Life after Husky: MEG Energy scales back spending as it seeks to monetize its partial upgrading technology
MEG Energy released its 2019 spending and production plans this morning, in the aftermath of Husky Energy's failed takeover attempt.
Plans for 2019
The company slashed its full year capital budget from an initial plan of $670 million to just $200 million, which it expects to be fully funded from operating cash flows. About $115 million will be allocated towards sustaining and maintenance capital, largely spent towards the completion and tie-in of sustaining wells. Another $40 million will be spent on growth projects, including the advancement of its eMVAPEX technology.
MEG says it has the capacity to average 100,000 bbl/day of output from its Christina Lake operations, but full year production is expected to average closer to 90,000 bbl/day due to Alberta's mandated production cuts.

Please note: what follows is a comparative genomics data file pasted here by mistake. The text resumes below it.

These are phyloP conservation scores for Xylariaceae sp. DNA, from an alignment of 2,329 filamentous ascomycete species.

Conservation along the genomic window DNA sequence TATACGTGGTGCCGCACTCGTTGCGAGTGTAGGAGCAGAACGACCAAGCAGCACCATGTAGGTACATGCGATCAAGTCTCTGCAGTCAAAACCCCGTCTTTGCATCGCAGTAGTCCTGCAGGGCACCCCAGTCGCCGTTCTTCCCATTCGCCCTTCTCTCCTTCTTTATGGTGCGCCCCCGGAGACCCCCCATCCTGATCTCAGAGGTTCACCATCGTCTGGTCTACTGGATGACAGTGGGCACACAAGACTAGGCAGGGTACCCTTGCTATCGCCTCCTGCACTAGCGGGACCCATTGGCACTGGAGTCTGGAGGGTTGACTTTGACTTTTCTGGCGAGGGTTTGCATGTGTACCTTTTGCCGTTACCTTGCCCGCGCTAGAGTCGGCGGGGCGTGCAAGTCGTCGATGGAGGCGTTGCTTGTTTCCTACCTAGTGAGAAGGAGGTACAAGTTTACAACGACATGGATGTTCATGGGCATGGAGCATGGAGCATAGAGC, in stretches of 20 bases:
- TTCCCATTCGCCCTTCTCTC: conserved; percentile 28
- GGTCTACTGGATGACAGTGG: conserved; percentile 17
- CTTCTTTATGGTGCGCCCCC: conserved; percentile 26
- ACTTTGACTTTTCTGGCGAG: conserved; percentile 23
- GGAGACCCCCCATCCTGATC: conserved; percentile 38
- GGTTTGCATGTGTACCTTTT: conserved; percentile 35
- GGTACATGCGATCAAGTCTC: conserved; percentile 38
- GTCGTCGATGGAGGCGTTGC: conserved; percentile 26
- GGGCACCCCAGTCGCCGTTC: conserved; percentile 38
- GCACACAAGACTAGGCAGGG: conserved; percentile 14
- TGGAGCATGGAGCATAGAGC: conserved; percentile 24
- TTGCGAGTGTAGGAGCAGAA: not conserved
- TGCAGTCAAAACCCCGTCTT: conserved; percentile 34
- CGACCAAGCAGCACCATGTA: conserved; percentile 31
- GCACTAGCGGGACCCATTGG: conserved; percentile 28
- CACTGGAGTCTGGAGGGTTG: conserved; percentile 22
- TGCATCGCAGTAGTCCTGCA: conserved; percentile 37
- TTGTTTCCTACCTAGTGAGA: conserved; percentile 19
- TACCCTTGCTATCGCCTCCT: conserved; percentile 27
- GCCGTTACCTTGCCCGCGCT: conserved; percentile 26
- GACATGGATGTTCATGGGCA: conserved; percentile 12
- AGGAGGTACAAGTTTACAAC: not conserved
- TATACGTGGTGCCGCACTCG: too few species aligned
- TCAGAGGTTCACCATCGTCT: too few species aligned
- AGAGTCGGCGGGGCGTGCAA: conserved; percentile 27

Ex-energy, operating costs will rise about $0.25 to about $5 per barrel due to the curtailments.
Leaving room for more spending
The company also says an additional $75 million could potentially be sanctioned later this year, if market conditions improve. That capital would be focused towards its Phase 2B Brownfield expansion, allowing production to rise to 113,000 bbl/day by next year. MEG has already spent $165 million on this latest phase of expansion, with total capital costs tracking towards $275 million.
Strengthening its balance sheet, and core competencies
CEO Derek Evens says his company remains focused on "cost containment, preservation of liquidity and optimizing production." The company has revived plans to monetize its HI-Q® partial upgrading technology, hiring a financial advisor to assist with the process.
Although MEG was able to declare victory in its fight against Husky's hostile offer, it also failed to find another buyer or solicit a better takeover price. According to Reuters, Husky had more than enough support from MEG shareholders to follow-through with its merger, suggesting the company terminated the deal due to revised valuation metrics.
The company’s Board of Directors is now "evaluating its composition" to ensure its members have "the necessary skillsets and backgrounds" to move the company forward.